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having studiously inserted it, either with a view of producing an apparant agreement between them, or for any other purpose whatever.

The context, by which the circumstance before us is introduced, is in the two places totally different, and without any mark of imitation; yet in both places does the circumstance rise aptly and naturally out of the context, and that context from the train of thought carried on in the epistle.

The Epistle to the Galatians, from the beginning to the end, runs in a strain of angry complaint of their defection from the apostle, and from the principles which he had taught them. It was very natural to contrast, with this conduct, the zeal with which they had once received him; and it was not less so to mention, as a proof of their former difpofition towards him, the indulgence which, whilst he was amongst them, they had shewn to his infirmity: 6 My “ temptation which was in the flesh ye de“ spised not, nor rejected, but received me “ as an angel of God, even as Christ Jesus. “ Where is then the blessedness you spake

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“ of, i. e. the benedictions which you be“ ftowed upon med for I bear you record, " that if it had been possible, ye would “ have plucked out your own eyes, and “ have given them to me."

In the two epistles to the Corinthians, especially in the second, we have the apostle contending with certain teachers in Corinth, who had formed a party in that church against him. To vindicate his personal authority, as well as the dignity and credit of his miniftry amongst them, he takes occasion (but not without apologizing repeatedly for the folly, that is, for the indecorum of pronouncing his own panegyric*) to meet his adverfaries in their boastings: “ Wherein“ foever any is bold (I speak foolishly) I “ am bold also. Are they Hebrews? foam “ I. Are they Israelites? so am I. Are they

* « Would to God you would bear with me a little in “ my folly, and indeed bear with me." Chap. xi. ver. I.

« That which I speak, I speak it not after the Lord, * but as it were foolifhly, in this confidence of boast“ ing." Chap. xi. ver. 17.

“ I am become a fool in glorying, ye have compelled " me." Chap. xii. ver. II.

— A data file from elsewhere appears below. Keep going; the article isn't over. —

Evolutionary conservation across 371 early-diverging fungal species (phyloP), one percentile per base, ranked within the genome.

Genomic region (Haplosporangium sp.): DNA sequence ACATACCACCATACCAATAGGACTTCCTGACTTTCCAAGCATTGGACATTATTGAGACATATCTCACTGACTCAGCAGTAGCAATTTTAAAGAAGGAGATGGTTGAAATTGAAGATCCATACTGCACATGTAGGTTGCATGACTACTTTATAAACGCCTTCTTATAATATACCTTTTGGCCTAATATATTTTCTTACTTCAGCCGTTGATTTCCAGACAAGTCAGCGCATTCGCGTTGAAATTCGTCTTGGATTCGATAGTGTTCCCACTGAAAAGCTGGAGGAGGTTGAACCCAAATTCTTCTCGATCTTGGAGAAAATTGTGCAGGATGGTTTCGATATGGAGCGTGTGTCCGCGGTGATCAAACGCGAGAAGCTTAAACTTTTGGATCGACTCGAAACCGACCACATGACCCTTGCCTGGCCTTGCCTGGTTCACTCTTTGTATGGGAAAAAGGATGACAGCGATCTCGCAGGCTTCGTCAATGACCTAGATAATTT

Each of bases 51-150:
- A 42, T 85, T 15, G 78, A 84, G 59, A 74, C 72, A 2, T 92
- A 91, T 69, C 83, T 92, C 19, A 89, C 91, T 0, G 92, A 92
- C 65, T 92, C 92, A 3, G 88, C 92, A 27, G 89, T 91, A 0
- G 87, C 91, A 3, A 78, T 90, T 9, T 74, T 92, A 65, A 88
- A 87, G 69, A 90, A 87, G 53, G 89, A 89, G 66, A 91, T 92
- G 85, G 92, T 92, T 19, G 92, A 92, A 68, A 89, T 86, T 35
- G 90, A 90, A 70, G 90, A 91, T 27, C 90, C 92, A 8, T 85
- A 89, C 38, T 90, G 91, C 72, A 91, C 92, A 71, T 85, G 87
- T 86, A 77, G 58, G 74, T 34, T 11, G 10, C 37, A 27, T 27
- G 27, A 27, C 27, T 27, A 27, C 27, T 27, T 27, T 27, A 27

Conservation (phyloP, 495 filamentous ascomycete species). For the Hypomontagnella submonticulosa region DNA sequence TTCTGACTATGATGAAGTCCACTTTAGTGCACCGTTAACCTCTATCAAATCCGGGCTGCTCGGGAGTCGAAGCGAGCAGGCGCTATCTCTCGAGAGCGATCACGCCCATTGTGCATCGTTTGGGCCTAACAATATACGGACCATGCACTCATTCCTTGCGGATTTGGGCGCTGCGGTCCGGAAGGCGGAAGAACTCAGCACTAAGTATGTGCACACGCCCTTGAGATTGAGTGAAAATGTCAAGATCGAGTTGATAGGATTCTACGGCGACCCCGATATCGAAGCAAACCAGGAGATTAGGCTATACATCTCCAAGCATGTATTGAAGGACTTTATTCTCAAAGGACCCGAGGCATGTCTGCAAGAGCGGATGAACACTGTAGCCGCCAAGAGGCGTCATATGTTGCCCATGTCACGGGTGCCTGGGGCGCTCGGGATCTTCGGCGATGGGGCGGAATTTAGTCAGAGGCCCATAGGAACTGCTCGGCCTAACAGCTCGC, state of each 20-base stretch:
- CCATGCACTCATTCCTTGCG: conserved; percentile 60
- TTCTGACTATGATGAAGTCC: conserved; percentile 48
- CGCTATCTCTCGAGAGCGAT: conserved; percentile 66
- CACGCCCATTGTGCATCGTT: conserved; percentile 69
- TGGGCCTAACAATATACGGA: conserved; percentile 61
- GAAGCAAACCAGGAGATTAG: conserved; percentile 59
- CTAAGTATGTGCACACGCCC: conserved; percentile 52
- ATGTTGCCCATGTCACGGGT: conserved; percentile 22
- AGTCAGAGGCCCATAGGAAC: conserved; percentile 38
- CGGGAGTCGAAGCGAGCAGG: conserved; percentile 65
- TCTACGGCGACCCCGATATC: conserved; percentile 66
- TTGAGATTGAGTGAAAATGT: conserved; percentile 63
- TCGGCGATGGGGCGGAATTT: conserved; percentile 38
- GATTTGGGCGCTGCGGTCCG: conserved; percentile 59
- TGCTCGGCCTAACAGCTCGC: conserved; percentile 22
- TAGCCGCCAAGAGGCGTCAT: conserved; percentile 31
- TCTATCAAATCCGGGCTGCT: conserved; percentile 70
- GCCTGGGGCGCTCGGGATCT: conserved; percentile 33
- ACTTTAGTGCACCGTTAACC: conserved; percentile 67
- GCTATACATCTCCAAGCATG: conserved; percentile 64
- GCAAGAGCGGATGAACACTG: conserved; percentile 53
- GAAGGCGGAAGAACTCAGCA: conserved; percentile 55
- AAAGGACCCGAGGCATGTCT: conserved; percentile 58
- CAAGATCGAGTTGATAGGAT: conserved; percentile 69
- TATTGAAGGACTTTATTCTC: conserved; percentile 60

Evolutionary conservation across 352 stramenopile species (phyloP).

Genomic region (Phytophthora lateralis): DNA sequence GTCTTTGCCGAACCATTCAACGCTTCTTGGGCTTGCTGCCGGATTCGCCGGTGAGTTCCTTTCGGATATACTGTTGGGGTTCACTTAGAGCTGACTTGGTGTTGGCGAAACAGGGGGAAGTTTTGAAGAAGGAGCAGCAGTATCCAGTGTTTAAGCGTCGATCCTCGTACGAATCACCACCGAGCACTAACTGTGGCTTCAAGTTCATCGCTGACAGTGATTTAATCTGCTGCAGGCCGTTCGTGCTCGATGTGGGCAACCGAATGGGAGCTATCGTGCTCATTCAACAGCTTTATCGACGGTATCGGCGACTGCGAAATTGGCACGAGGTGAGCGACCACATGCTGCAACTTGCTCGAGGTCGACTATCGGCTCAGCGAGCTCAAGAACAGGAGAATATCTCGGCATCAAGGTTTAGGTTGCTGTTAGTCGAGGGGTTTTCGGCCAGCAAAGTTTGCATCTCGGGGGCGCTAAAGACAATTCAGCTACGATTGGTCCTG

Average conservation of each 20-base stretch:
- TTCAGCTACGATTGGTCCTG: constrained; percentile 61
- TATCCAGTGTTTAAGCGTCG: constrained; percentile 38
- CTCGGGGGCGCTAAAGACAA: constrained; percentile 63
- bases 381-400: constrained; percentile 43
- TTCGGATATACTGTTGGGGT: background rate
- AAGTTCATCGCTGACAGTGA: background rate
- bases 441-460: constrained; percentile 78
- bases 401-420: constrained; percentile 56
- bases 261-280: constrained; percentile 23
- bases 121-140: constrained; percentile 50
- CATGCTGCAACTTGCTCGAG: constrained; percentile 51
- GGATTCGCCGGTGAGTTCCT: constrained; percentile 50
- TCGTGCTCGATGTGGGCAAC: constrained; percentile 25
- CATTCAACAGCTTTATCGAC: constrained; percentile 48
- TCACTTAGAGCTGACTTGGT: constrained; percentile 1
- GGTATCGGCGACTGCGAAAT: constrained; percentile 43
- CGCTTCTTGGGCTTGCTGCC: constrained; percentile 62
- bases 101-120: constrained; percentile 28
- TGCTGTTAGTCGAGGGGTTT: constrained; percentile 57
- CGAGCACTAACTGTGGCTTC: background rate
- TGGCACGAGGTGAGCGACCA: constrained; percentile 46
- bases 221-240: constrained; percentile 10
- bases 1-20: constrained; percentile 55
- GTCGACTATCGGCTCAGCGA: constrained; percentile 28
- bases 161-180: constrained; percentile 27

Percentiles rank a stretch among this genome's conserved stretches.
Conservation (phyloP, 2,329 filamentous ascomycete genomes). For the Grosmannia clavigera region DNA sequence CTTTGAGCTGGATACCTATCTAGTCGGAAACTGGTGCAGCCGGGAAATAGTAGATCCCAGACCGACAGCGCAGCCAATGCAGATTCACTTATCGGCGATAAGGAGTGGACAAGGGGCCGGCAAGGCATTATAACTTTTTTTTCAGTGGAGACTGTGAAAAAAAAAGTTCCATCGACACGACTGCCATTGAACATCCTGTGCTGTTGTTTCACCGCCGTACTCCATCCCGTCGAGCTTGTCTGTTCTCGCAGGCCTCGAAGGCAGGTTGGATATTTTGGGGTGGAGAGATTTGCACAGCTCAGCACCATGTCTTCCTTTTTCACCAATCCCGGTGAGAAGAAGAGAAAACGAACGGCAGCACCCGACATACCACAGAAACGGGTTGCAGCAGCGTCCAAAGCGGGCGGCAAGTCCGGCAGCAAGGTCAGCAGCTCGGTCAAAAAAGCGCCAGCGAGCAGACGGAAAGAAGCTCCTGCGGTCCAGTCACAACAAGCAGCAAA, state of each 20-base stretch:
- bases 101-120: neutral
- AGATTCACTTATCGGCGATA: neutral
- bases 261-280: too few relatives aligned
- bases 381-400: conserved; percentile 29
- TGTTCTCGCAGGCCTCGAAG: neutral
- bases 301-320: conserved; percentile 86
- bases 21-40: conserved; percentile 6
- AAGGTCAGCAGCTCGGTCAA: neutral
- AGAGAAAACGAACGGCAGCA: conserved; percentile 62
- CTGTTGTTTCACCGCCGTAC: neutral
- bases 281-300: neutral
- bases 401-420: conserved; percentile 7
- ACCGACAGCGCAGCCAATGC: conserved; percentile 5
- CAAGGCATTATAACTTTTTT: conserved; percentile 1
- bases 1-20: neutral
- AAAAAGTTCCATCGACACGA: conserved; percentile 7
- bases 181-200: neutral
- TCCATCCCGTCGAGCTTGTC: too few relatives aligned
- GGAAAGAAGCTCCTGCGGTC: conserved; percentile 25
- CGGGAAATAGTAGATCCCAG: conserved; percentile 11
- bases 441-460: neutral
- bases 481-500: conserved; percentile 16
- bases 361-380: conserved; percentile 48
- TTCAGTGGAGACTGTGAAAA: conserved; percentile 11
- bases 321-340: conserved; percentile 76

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66 the feed of Abraham? so am I. Are “ they the ministers of Christ? (I speak " as a fool) I am more; in labours more “ abundant, in stripes above measure, in

prisons more frequent, in deaths oft.” Being led to the subject, he goes on, as was natural, to recount his trials and dangers, his inceffant cares and labours in the Christian mission. From the proofs which he had given of his zeal and activity in the service of Christ, he passes (and that with the same view of establishing his claim to be confidered as “ not a whit behind the very chiefest of the apostels") to the visions and revelations which from time to time had been vouchsafed to him. And then, by a close and easy connection, comes in the mention of his infirmity: “ Left I should be exalted, says he, " above measure, through the 66 abundance of revelations, there was given “ to me a thorn in the flesh, the messenger 66 of Satan to buffet me.'

Thus then, in both epistles, the notice of his infirmity is suited to the place in which it is found. In the Epistle to the Corinthians, the train of thought draws up to the

circumstance by a regular approximation. In the epistle, it is suggested by the subject and occasion of the epistle itself. Which observation we offer as an argument to prove that it is not, in either epistle, a circumstance industriously brought forward for the sake of procuring credit to an impofture.

A reader will be taught to perceive the force of this argument, who shall attempt to introduce a given, circumstance into the body of a writing. To do this without abruptness, or without betraying marks of design in the transition, requires, he will find, more art than he expected to be necessary, certainly more than any one can believe to have been exercised in the composition of these epistles,

No. V.

Chap. iv. ver. 29.

66 But as then he that was born after the flesh perfecuted him “ that was born after the spirit, even so is 66 it now.'

Chap. v. ver. 11. “i And I, brethren, if I yet preach circumcision, why do I yet suffer

per

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“ persecution ? Then is the offence of the o cross ceased.”

Chap. vi. ver. 17. “ From henceforth, « let no man trouble me, for I bear in my “ body the marks of the Lord Jesus.”

From these several texts, it is apparent that the persecutions which our apostle had undergone, were from the hands or by the instigation of the Jews; that it was not for preaching Christianity in opposition to heathenism, but it was for preaching it as distinct from Judaism, that he had brought upon himself the sufferings which had attended his ministry. And this representation perfectly coincides with that which results from the detail of St. Paul's history, as delivered in the Acts. At Antioci, in Pisidia, the 56 word of the Lord was published through“ out all the region ; but the Jews ftirred s up the devout and honourable women and " the chief men of the city, and raised per“ fecution against Paul and Barnabas, and sc expelled them out of their coasts.” (Acts, chap. xiii. ver. 50). Not long after, at Iconium, “ a great multitude of the Jews " and also of the Greeks believed; but the

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